Generally? a Memon is a Muslim person born within a Memon family which traces its ancestry back to the descendants of the ?community originating from Sindh whose members first embraced Islam, including Halai Memon, Okhai Memon, Sindhi ?Memon, Kutchi Memon, Kathri, Tharati, Nasarpuria and others? [6]

Memons speak an unwritten language called Cutchi, a mixture of Sindhi and Gujarathi which belongs to the Indic North-Western Zone family of languages. While the Sindhi and Kutchi languages are spoken by both Muslims and non-Muslims, Memoni refers exclusively to the vernacular of the Kathiawadi Memons who are predominately Sunni Muslims that migrated from Sindh to the neighbouring regions of Kutch and Kathiawar in Gujarat several centuries ago [7]. In stress, intonation, and everyday speech, Memoni is very similar to Sindhi, but it borrows vocabulary extensively from Gujarati, Hindustani and lately English[citation needed]. Like most languages of the Indian subcontinent the sentence structure of Memoni generally follows subject -> object -> verb order.

Role of the Jamaat
Memons generally tie to their respective locally well-organized societies called "Jamat", literally means congregation, which are generally established for the betterment and social welfare of its members which may include issuance of marriage license, matrimonial dispute resolution, adaptation and enforcement of the rules and guidelines against certain undesirable customs, establish healthcare and education centres, provide various facilities for the community need? and also financial support and housing? for the poor and needy members and sometime non-members.

Memons Worldwide
Memons migrated from Sindh to Kutch, and latter to Kathiawar (Kathiawad) and other part of Gujarat. Memons spread throughout the Indian Ocean basin in the 19th century, but most Memons lived in Kathiawar, prior to the Partition of India. Many later settled in Pakistan. Today, they are scattered throughout India and the port city of Karachi in Pakistan, with significant communities in the United Kingdom, Canada, USA, Bangladesh, Sri Lanka, UAE, Saudi Arabia, Tanzania, Botswana, Namibia, South Africa, Malawi, Kenya, Mauritius, Singapore, Australia and Burma.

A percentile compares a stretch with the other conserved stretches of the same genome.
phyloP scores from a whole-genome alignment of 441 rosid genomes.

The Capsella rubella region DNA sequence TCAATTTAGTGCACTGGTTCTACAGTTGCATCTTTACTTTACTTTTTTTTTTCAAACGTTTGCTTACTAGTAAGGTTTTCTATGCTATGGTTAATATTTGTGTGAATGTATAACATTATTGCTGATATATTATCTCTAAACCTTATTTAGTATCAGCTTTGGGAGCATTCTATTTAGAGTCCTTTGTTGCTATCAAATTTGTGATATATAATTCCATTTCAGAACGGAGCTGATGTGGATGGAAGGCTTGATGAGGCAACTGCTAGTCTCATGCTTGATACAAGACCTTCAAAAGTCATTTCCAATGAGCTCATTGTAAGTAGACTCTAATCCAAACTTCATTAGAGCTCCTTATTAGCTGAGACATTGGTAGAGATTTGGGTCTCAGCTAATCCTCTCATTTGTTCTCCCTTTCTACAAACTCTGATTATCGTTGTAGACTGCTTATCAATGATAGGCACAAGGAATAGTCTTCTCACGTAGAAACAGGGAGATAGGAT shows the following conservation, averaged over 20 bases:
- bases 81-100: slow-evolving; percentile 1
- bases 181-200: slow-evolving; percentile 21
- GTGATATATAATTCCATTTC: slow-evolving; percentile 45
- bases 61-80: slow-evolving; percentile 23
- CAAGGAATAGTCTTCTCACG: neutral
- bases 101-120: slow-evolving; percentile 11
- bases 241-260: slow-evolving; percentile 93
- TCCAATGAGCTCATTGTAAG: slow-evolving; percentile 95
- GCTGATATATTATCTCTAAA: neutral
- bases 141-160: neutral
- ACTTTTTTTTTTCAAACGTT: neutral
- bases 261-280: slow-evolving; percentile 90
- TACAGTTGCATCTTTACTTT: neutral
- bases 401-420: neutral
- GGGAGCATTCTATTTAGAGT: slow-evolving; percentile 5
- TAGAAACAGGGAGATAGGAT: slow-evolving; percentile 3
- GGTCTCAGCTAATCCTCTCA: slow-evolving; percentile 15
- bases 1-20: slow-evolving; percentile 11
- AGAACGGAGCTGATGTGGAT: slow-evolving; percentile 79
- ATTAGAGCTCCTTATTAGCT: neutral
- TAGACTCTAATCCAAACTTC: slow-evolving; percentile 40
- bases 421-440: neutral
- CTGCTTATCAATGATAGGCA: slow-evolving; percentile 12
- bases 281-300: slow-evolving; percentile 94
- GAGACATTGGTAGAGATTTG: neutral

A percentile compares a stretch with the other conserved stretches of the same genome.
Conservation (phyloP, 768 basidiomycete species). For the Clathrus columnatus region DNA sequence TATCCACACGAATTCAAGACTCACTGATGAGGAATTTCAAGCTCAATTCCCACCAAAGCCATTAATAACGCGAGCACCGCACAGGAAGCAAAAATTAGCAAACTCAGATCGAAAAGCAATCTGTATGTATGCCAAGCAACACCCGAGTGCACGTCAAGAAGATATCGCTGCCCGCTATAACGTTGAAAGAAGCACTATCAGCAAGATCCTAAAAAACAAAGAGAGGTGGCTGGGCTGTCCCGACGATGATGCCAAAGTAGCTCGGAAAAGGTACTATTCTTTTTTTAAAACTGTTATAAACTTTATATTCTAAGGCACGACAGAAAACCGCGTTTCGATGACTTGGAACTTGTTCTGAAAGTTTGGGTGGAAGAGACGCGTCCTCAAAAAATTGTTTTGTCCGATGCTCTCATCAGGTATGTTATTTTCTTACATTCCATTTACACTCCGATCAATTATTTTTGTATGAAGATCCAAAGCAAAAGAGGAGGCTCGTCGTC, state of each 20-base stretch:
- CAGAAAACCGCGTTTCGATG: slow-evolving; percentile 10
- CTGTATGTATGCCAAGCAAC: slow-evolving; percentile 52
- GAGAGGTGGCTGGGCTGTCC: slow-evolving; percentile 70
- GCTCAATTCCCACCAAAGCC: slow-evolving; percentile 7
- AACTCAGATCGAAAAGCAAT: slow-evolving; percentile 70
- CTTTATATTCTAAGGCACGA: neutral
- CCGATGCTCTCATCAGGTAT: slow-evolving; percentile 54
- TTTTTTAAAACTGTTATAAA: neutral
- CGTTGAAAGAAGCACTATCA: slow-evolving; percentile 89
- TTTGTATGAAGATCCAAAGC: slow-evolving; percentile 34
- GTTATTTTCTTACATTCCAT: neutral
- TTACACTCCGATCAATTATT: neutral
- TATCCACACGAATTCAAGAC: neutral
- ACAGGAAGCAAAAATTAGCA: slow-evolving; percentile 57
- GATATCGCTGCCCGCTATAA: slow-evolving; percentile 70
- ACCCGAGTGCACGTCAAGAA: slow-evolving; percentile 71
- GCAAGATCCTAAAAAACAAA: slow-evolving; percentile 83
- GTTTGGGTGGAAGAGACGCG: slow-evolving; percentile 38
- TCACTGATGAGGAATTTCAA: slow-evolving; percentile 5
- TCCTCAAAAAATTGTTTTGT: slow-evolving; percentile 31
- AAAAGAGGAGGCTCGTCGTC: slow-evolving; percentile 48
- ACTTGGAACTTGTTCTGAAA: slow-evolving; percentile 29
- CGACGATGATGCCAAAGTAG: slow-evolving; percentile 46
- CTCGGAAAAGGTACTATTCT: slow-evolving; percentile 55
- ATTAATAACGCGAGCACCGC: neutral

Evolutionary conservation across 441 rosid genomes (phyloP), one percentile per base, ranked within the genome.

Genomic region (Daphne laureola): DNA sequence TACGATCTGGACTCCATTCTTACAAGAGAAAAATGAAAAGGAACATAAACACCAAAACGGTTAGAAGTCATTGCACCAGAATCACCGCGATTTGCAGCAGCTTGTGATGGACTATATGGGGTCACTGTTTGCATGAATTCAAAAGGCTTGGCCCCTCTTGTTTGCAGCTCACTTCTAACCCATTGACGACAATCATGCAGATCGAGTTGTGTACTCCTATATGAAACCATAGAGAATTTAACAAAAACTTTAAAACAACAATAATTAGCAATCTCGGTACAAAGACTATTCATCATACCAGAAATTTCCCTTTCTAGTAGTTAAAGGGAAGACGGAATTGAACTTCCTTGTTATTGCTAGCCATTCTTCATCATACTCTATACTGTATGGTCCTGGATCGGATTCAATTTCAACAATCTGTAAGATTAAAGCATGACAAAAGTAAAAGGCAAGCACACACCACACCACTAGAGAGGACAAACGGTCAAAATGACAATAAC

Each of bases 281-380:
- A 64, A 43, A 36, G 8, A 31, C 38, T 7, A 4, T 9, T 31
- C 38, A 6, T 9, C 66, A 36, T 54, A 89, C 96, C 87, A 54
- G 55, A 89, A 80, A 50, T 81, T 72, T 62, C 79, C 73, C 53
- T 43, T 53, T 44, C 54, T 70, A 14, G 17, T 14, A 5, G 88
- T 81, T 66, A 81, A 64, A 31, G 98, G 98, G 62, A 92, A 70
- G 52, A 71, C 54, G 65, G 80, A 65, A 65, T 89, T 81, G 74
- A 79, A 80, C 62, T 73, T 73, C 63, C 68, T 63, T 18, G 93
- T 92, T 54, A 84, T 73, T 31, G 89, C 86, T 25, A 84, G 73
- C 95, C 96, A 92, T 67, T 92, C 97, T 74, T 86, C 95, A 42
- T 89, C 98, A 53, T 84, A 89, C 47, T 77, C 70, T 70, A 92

Memons are known for their involvement in business and philanthropy. An increasing number of Memons are turning to professional occupations.[8]
Owing to their tradition of management and attention to detail, Memons are a prosperous community. They have built vast business legacies and a high percentage of Memons around the world belong to the upper-middle class. [9]

Religious practices
Memons mostly follow the Hanafi school of Sunni Islam although some are known to follow other Sunni schools such as the Maliki and Shafi`i schools. [10].

Marriage customs
Memons usually marry within their own social affiliation (Jamat) (endogamy), depending on circumstances a group (Jamat) may be as small as few hundred families and as large as few thousand families. For example Cutchi Memon define their jamat to be entire group having very few sub-groups whereas Kathiawadi Memons are branched into few dozens sub-groups. For Kathiawadi Memon a group, by and large, usually shares their ancestor village in Kathiawad as a reference point. Marriage between close relatives especially first cousins is discouraged but such reunion is possible where a group is too small. Marriage outside the social group (e.g. marrying a Surti Muslim) is now quite common and accepted by most Memons, although some community elders may still discourage it.